This paper analyses the responsibilities of planning theorists, with emphasis on issues pertaining to communicative planning theory (CPT). Four techniques of analysis are employed: discussion of examples of alleged misuse of CPT, comparison with strategies for analysing and preventing socially undesired effects of new technology (dual-use technology, technology assessment, engineering ethics), analysis of unintended use of theory following from creative reading and re-writing, and probing into concepts that are at the core of CPT (such as dialogue, inclusion, toleration and autonomy) by contrasting Habermas's ideas with those of Derrida and Levinas. The first half of the paper focuses on theorists' responsibility for end-uses of theories they produce. Recent criticism of CPT suggests that it may sometimes serve authorities in repressive ways (as can other planning theories), and thus not always fulfil communicative planning theorists' aim of empowering the citizenry. This is the background for introducing the concept of 'dual planning theory', which is compared to the dichotomy of light/dark sides of planning. What should planning theorists do to protect against misuse of their ideas? Responsibility for consequences depends on theorists' possibilities of predicting and affecting end-uses, and difficulties such as unintended effects are discussed. The analogy with participatory technology assessment clarifies the problems of monitoring theory construction in liberal democracies.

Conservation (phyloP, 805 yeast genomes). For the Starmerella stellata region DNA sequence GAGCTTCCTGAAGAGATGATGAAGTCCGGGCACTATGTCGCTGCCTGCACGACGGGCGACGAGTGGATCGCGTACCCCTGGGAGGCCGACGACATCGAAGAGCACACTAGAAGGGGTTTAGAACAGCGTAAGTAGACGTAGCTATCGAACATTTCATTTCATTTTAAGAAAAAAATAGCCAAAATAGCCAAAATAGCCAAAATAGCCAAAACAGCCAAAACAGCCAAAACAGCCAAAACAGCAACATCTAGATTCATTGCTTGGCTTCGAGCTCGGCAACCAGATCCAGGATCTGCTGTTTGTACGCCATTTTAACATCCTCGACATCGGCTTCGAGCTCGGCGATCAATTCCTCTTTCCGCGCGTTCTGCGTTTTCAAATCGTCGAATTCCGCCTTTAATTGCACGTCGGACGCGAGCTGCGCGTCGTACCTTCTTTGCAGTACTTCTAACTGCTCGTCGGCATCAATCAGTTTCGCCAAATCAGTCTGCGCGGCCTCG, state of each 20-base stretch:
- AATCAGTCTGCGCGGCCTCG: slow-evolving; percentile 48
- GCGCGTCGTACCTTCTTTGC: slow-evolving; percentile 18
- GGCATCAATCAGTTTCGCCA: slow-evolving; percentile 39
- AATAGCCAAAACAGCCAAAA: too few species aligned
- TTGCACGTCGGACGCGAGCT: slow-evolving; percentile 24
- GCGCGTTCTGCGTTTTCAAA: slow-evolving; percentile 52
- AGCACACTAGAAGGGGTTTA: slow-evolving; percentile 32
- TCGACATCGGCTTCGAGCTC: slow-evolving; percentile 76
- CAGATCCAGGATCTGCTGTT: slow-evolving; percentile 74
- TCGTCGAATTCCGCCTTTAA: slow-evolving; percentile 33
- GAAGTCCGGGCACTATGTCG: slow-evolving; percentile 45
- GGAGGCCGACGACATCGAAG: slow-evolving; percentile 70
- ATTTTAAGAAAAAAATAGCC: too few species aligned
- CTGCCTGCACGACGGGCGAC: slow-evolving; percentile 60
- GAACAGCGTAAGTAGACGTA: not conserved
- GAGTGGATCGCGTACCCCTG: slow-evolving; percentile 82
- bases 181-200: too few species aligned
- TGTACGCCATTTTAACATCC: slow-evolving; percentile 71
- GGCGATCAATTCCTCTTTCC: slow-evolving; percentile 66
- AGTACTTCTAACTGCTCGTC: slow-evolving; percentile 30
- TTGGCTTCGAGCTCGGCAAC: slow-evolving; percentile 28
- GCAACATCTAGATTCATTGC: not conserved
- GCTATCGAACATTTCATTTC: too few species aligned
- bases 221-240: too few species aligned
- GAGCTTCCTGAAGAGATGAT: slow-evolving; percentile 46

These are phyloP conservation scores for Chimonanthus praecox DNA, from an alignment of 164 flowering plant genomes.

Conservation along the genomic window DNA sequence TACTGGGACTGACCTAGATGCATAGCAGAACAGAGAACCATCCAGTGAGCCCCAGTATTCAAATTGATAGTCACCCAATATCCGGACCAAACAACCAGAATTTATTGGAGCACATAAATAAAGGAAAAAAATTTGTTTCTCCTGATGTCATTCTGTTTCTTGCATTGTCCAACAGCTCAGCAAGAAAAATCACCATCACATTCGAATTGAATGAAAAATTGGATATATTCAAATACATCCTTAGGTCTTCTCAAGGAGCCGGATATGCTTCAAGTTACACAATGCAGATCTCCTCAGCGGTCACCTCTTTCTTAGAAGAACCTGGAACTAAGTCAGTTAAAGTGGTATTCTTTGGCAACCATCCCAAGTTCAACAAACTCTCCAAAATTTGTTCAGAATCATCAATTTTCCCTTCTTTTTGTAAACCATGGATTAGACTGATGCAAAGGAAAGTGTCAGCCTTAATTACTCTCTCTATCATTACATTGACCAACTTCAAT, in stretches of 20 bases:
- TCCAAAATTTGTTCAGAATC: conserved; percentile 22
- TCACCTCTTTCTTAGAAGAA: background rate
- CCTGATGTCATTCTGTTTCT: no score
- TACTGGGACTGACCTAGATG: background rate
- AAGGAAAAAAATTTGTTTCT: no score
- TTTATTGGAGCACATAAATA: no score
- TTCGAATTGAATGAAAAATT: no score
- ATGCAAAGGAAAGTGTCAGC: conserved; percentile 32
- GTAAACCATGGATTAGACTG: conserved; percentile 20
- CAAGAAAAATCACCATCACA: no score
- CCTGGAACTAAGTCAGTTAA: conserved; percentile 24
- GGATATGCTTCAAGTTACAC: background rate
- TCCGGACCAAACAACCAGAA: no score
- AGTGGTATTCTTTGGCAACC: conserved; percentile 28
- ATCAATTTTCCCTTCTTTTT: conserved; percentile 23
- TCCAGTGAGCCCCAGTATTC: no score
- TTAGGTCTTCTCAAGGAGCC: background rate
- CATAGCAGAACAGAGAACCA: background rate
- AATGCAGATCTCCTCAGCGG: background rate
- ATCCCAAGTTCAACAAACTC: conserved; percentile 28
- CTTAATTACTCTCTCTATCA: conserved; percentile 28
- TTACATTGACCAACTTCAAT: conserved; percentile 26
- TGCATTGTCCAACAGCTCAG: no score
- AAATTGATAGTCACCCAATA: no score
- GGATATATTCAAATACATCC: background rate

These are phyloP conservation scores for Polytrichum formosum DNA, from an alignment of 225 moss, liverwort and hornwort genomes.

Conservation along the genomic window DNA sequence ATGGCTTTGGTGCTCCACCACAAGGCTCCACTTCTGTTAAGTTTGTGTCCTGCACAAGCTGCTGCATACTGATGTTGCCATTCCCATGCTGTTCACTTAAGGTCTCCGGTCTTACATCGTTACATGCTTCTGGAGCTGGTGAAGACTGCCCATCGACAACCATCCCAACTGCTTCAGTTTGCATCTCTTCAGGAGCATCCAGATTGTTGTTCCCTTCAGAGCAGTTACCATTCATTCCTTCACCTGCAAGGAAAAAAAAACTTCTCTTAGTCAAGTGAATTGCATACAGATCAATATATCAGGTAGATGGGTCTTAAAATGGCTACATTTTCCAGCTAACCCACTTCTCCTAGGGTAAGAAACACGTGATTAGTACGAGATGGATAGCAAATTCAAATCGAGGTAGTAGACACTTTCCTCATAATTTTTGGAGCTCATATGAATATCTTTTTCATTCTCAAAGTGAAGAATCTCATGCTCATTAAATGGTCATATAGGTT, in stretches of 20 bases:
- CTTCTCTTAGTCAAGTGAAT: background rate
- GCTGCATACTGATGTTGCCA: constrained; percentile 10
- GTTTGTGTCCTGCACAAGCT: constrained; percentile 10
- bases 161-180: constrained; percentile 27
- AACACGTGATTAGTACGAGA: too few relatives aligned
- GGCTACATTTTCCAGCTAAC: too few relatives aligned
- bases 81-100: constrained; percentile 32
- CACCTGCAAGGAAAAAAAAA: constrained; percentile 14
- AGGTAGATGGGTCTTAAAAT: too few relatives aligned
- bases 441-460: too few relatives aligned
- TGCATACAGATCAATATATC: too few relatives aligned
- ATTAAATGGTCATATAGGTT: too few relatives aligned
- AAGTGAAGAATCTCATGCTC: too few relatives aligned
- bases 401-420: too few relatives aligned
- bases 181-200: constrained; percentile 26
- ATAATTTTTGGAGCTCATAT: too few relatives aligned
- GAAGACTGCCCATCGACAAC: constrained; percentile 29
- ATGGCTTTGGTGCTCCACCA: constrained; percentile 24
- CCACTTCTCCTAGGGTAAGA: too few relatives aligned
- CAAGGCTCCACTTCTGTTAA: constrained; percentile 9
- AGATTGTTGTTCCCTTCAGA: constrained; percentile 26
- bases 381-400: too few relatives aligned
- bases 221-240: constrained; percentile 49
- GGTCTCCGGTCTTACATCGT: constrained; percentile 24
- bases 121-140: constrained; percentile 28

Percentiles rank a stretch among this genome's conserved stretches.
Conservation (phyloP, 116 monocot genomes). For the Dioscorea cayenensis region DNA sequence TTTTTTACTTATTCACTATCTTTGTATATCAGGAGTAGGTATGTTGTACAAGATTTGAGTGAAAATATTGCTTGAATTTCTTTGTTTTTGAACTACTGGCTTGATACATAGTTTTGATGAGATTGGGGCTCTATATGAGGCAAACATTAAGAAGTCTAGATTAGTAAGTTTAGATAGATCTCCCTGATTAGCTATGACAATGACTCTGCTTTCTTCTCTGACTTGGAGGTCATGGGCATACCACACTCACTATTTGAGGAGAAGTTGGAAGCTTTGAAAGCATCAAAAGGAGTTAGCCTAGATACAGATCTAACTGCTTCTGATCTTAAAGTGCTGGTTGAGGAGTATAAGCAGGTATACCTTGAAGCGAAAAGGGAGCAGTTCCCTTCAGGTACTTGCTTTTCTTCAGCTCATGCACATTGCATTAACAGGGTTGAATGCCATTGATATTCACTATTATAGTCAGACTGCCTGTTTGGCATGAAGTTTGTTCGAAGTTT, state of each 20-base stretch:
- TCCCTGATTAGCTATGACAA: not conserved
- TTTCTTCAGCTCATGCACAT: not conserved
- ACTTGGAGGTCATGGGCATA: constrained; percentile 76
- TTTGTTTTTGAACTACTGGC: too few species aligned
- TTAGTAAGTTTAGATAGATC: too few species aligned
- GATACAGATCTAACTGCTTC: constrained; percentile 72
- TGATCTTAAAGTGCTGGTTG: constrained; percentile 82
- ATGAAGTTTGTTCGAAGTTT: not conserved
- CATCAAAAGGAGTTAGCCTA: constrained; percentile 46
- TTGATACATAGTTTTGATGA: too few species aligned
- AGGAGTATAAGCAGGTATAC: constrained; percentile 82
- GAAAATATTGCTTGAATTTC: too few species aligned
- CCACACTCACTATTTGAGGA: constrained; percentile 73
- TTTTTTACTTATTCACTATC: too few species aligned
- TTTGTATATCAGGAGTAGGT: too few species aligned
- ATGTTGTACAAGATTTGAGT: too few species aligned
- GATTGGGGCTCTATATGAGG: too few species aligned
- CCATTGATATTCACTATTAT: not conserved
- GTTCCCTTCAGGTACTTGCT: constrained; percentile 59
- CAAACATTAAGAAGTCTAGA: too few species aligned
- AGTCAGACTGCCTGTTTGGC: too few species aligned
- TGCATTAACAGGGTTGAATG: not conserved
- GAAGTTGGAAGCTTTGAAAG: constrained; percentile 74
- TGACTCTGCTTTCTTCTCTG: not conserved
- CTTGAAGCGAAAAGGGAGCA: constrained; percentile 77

The second half of the paper analyses three issues: communicative planning theorists' responsibility for inclusive dialogue, the possibilities of making responsible decisions in accordance with theories of planning, and theorists' responsibilities as teachers and university academics. The uncompromising inclusion and hospitality advocated by Levinas and Derrida is a challenge to liberal democracy. The hope of reconciling Levinas's belief in responsibility for the Other with practical applications of CPT lies in his admission of the need for making compromises in the political realm. There, the planner has responsibilities towards several people and therefore cannot give unlimited attention to a single Other. The question of what is meant by responsible planning decisions is studied by employing Derrida's concept of undecidability. Planning theories offer rules and guidelines for how to design processes, for instance, but Derridean responsibility requires that planners in addition employ their inventive reflection and intuition to make decisions. Finally, planning theorists' obligations as educators and academics are discussed in light of Derrida's ideas of responsibility and the university.
Department of Civil and Transport Engineering, Norwegian University of Science and Technology (NTNU), Trondheim, Norway
Source Citation:Sager, Tore. "Responsibilities of theorists: The case of communicative planning theory." Progress in Planning 72.1 (July 2009): 1(51). Academic OneFile. Gale. BROWARD COUNTY LIBRARY. 9 Aug. 2009
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